Giants-Seahawks ‘Kudos & Wet Willies’: Giants waste an opportunity

Giants-Seahawks ‘Kudos & Wet Willies’: Giants waste an opportunity

Giants-Seahawks ‘Kudos & Wet Willies’: Giants waste an opportunity

The Giants of New York on Sunday he could not follow the formula “keep the games closed and capitalize on the mistakes of the opponents’ fourth quarter”, falling Seattle Seahawks, 27-13. Let’s come to our traditional “Kudos & Wet Willies” review.

Congratulations to …

Nick Gates – It was only five shots, but the fact that Gates can play football is worthy of “compliments”. The fact that he impacted as a tight end jumbo, throwing the key block on Saquon Barkley’s 1-yard landing run, in those five shots made him even better.

Darius Slayton – Slayton was the only wide receiver Daniel Jones could count on Sunday. He had five catches in six targets for 66 yards. Four of Slayton’s catches resulted in early downs, including a 21-yard that he took from a Seattle defender.

Leonard Williams – Big Cat was a force. He had eight tackles, his first layoff of the season, one tackle by loss and five – yes, five – quarterback wins. He practically lived in the Seattle backfield.

Tomon Fox – On Sunday there was a dominant rookie defender on the pitch for the Giants. It was not the absolute number 5 choice Kayvon Thibodeaux. Fox, a non-drafted free agent from North Carolina, equalized Williams for team lead with eight tackles – two losers – playing just 27 snaps. Fox took advantage of injuries and is making his way into the Giants’ defensive plans.

Micah McFadden – Prior to Sunday, round five rookie pick had played only four defensive snaps in the previous three weeks, none in the past two weeks. He played 27 snaps against the Seahawks and made an impact with his first career layoff, four tackles including one by loss and a quarterback.

The Giants made an interesting defensive change on Sunday, moving Jaylon Smith to MIKE. This put Tae Crowder at WILL and Crowder (only 22 snaps) played less than McFadden.

Jamie Gillan – The left-handed gambler had a great day. He bet six times, averaging 53.3 yards with a net of 47.7 per punt. He dropped two punt points inside the 20-yd-line and narrowly missed having a mammoth 69-yard punt shot down at the 1-yd-line. However, I must mention a personal pet nuisance. Gillan hit one of those rugby-style punt on Sunday and I hate them. He points the ball like an NFL punter, please.

Wet Willies at …

Richie James – Once upon a time, James was a really good story for the Giants. Now, after a couple of James’s mistakes on punt returns led to 10 points in Seattle on Sunday, Giants’ Twitter wants to cut him. James had a 42-yard punt return nullified by a penalty Sunday, but he now has three fumble punt returns this season and has only six receptions in his last five games. James had a concussion after Sunday’s second fumble.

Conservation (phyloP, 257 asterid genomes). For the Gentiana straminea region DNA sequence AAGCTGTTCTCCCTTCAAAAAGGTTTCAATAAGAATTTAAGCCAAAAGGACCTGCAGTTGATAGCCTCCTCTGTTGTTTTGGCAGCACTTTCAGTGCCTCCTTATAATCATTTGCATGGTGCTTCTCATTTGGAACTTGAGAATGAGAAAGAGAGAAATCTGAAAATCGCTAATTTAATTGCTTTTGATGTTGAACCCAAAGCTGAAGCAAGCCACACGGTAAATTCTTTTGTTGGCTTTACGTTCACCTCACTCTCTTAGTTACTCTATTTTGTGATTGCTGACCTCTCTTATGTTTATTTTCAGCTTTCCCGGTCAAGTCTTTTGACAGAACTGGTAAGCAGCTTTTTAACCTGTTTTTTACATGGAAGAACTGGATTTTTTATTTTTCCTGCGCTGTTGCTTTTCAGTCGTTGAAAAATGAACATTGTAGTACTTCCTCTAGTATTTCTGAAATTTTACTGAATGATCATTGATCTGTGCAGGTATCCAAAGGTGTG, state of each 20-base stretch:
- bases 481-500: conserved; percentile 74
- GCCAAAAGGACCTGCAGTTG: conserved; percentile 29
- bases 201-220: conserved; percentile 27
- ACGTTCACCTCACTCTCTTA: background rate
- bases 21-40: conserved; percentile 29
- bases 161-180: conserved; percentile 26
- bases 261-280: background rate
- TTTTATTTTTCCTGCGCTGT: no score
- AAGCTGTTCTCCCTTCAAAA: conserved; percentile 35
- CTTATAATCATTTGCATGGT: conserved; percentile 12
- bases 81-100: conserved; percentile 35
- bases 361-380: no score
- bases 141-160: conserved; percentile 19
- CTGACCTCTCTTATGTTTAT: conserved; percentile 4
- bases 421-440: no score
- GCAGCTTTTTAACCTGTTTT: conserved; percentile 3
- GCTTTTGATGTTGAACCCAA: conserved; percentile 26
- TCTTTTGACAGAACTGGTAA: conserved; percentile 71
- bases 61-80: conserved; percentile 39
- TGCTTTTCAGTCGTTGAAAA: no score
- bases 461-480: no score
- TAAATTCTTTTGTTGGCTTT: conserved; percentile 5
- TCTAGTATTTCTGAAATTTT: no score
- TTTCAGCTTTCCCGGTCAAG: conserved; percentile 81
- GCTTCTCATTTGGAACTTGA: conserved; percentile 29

Tire Phillips – I didn’t see the Pro Football Focus grades, but I didn’t think Phillips played well starting in place of the injured Evan Neal. There were two false starts and what appeared to be many Seattle passersby running around Phillips.

Wide receivers not named Slayton – Wan’Dale Robinson had two catches for 15 yards. Marcus Johnson played 56 snaps and produced a single hold for 3 yards. David Sills, who is playing less and less, had only one catch for 5 yards in just 10 shots. James played four snaps and was not targeted. It’s not enough production to allow the Giants to play a good offense against good teams.

Early attack – As in most games this season, the Giants started sleepy on offense. They went three and out on their first three possessions and only had 46 yards of total attack at half-time. The Giants’ only points came with a 2-yard “drive”. Attack always seems to play urgently later in the game. They need to find some in the early stages.

Kwillies at …

Adoree Jackson – Jackson was brilliant on Sunday … until he was. Jackson created the Giants’ only half-time point by taking the ball off Tyler Lockett and recovering at Seattle’s 2-yard line. He’s also had a couple of breakups.

But … don’t you hate it when there’s a but? For three quarters, Jackson was a hero. So, well, not a hero. Jackson was the victim of Lockett’s 33-yard touchdown pass winning in the fourth quarter, biting hard on a fake Lockett. In truth, he was also a victim of Lockett in the third quarter, but Lockett dropped what should have been a similar 33-yard touchdown pass.



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